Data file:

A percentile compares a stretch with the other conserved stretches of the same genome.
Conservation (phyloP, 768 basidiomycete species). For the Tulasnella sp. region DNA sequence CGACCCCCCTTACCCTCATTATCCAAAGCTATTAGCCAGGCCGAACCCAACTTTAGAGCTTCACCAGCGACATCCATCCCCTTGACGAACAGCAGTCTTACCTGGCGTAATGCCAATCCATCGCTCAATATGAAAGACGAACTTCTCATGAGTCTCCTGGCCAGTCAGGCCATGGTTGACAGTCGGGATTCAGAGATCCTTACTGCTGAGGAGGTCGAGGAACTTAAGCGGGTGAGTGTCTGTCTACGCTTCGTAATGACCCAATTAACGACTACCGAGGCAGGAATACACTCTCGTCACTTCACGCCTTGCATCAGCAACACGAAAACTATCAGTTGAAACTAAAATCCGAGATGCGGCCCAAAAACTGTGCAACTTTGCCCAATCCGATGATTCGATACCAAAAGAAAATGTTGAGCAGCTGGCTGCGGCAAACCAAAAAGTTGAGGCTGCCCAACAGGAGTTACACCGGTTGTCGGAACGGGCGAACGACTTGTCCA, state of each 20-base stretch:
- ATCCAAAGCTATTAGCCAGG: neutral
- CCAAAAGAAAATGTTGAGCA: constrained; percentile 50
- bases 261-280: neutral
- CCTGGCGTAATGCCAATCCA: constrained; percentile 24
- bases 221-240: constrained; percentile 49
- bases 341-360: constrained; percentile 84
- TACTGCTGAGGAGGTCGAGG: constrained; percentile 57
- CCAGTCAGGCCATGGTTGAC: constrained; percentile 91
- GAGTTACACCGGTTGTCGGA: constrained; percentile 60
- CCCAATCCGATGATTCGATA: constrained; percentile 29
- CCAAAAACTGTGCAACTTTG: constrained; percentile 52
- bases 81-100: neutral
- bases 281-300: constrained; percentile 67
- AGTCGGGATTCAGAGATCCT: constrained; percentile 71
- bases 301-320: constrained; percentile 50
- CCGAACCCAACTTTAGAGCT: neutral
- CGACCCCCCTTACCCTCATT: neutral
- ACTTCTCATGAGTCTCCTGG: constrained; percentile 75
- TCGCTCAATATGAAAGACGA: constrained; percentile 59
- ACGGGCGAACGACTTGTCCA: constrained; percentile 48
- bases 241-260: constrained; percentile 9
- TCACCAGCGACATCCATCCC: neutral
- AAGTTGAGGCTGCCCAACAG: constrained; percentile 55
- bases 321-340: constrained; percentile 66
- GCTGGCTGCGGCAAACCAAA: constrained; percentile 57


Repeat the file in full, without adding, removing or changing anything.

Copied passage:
A percentile compares a stretch with the other conserved stretches of the same genome.
Conservation (phyloP, 768 basidiomycete species). For the Tulasnella sp. region DNA sequence CGACCCCCCTTACCCTCATTATCCAAAGCTATTAGCCAGGCCGAACCCAACTTTAGAGCTTCACCAGCGACATCCATCCCCTTGACGAACAGCAGTCTTACCTGGCGTAATGCCAATCCATCGCTCAATATGAAAGACGAACTTCTCATGAGTCTCCTGGCCAGTCAGGCCATGGTTGACAGTCGGGATTCAGAGATCCTTACTGCTGAGGAGGTCGAGGAACTTAAGCGGGTGAGTGTCTGTCTACGCTTCGTAATGACCCAATTAACGACTACCGAGGCAGGAATACACTCTCGTCACTTCACGCCTTGCATCAGCAACACGAAAACTATCAGTTGAAACTAAAATCCGAGATGCGGCCCAAAAACTGTGCAACTTTGCCCAATCCGATGATTCGATACCAAAAGAAAATGTTGAGCAGCTGGCTGCGGCAAACCAAAAAGTTGAGGCTGCCCAACAGGAGTTACACCGGTTGTCGGAACGGGCGAACGACTTGTCCA, state of each 20-base stretch:
- ATCCAAAGCTATTAGCCAGG: neutral
- CCAAAAGAAAATGTTGAGCA: constrained; percentile 50
- bases 261-280: neutral
- CCTGGCGTAATGCCAATCCA: constrained; percentile 24
- bases 221-240: constrained; percentile 49
- bases 341-360: constrained; percentile 84
- TACTGCTGAGGAGGTCGAGG: constrained; percentile 57
- CCAGTCAGGCCATGGTTGAC: constrained; percentile 91
- GAGTTACACCGGTTGTCGGA: constrained; percentile 60
- CCCAATCCGATGATTCGATA: constrained; percentile 29
- CCAAAAACTGTGCAACTTTG: constrained; percentile 52
- bases 81-100: neutral
- bases 281-300: constrained; percentile 67
- AGTCGGGATTCAGAGATCCT: constrained; percentile 71
- bases 301-320: constrained; percentile 50
- CCGAACCCAACTTTAGAGCT: neutral
- CGACCCCCCTTACCCTCATT: neutral
- ACTTCTCATGAGTCTCCTGG: constrained; percentile 75
- TCGCTCAATATGAAAGACGA: constrained; percentile 59
- ACGGGCGAACGACTTGTCCA: constrained; percentile 48
- bases 241-260: constrained; percentile 9
- TCACCAGCGACATCCATCCC: neutral
- AAGTTGAGGCTGCCCAACAG: constrained; percentile 55
- bases 321-340: constrained; percentile 66
- GCTGGCTGCGGCAAACCAAA: constrained; percentile 57